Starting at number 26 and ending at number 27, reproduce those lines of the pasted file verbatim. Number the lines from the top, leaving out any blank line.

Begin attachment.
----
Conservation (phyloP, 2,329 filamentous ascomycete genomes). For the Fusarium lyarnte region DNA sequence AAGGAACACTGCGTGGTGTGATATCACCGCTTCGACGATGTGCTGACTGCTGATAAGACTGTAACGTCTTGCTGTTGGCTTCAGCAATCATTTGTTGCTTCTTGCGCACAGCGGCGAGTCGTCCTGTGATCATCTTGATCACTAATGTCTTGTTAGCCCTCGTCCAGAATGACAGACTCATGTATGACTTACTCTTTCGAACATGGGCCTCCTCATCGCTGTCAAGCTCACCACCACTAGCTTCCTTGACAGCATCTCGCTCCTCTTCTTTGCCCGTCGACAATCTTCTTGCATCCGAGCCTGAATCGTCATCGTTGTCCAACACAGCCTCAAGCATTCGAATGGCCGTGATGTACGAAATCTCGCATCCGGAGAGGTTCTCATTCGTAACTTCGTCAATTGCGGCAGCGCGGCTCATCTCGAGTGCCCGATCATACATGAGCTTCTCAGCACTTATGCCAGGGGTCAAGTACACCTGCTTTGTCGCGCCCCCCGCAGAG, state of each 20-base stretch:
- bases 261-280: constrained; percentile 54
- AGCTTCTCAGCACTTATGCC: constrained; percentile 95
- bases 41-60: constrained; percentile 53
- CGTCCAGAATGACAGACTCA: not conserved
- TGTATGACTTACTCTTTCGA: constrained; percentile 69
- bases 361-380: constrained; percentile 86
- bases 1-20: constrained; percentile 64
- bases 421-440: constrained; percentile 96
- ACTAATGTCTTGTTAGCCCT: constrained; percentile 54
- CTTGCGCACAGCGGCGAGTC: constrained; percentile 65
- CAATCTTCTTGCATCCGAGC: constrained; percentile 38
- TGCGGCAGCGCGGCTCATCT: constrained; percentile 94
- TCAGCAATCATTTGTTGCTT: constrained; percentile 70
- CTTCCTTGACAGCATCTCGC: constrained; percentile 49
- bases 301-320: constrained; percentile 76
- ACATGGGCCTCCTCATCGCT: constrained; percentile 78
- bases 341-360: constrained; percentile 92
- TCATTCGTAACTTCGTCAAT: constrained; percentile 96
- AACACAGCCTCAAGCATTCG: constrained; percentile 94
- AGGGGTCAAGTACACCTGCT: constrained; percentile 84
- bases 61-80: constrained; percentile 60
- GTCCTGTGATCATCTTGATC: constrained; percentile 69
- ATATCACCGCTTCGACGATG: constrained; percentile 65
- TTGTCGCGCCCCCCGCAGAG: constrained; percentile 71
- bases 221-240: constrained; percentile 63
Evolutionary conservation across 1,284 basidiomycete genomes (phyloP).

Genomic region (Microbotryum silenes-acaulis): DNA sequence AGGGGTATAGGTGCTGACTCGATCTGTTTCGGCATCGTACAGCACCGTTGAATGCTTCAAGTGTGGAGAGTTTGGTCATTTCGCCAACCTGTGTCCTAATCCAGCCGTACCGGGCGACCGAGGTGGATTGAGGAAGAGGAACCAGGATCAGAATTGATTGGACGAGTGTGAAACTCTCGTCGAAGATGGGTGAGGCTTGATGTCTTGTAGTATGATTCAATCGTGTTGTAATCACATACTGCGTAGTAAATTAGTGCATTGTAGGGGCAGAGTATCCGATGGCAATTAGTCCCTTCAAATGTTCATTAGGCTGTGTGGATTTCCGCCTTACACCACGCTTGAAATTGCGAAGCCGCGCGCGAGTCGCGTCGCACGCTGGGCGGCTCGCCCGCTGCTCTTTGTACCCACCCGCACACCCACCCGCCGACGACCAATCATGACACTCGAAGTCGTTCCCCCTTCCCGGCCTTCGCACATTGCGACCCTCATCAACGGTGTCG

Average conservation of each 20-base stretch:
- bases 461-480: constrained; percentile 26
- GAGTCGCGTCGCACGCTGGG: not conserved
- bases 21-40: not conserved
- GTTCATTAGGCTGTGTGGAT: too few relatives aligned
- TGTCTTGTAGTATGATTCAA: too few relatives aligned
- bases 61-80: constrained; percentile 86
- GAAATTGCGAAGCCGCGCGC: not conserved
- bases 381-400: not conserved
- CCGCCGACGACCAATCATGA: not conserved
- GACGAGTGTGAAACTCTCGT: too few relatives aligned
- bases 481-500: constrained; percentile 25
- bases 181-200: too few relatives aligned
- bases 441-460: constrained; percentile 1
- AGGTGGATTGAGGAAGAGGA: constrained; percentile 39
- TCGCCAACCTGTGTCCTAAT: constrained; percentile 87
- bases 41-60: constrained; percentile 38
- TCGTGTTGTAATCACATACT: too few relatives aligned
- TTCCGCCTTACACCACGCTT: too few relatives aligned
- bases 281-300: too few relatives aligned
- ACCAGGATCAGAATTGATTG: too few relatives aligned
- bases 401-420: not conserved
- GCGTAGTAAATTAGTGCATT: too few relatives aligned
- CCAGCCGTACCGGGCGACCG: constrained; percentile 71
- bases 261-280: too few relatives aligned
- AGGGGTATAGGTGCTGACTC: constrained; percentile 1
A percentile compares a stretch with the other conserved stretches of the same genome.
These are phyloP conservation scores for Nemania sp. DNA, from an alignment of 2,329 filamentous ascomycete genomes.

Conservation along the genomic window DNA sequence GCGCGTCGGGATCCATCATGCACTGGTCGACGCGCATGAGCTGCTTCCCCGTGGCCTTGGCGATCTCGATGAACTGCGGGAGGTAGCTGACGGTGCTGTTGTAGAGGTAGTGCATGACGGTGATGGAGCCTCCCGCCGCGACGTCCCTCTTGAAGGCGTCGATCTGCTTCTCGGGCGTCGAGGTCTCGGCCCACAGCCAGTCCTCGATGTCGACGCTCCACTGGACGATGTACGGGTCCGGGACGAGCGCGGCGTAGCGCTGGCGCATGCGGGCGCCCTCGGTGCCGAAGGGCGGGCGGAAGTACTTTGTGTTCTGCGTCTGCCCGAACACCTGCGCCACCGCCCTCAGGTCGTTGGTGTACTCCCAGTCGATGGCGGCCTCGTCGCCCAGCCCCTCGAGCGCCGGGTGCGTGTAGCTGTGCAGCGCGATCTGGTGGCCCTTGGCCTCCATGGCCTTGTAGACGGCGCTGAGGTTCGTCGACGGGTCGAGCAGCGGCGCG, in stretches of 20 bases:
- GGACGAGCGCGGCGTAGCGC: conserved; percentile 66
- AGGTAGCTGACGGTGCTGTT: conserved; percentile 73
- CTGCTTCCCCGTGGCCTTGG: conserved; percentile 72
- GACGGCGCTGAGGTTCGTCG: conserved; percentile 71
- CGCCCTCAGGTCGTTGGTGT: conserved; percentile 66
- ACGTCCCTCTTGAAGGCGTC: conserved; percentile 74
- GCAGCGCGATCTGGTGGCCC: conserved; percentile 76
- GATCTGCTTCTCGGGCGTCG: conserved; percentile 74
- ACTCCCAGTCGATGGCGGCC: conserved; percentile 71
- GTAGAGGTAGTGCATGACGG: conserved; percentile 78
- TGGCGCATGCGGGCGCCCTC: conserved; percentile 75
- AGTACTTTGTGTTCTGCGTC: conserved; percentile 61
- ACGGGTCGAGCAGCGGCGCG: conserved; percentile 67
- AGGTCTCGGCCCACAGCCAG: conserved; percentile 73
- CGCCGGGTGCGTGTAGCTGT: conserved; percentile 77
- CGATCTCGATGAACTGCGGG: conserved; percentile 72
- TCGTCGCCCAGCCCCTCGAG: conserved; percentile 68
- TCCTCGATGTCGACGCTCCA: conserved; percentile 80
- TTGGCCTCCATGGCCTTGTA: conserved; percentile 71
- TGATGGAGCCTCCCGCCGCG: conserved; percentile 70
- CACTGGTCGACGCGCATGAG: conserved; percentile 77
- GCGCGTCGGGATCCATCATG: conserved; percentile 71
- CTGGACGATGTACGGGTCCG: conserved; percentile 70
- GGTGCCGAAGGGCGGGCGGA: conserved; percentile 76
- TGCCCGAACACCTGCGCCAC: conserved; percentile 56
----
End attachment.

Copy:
- bases 221-240: constrained; percentile 63
Evolutionary conservation across 1,284 basidiomycete genomes (phyloP).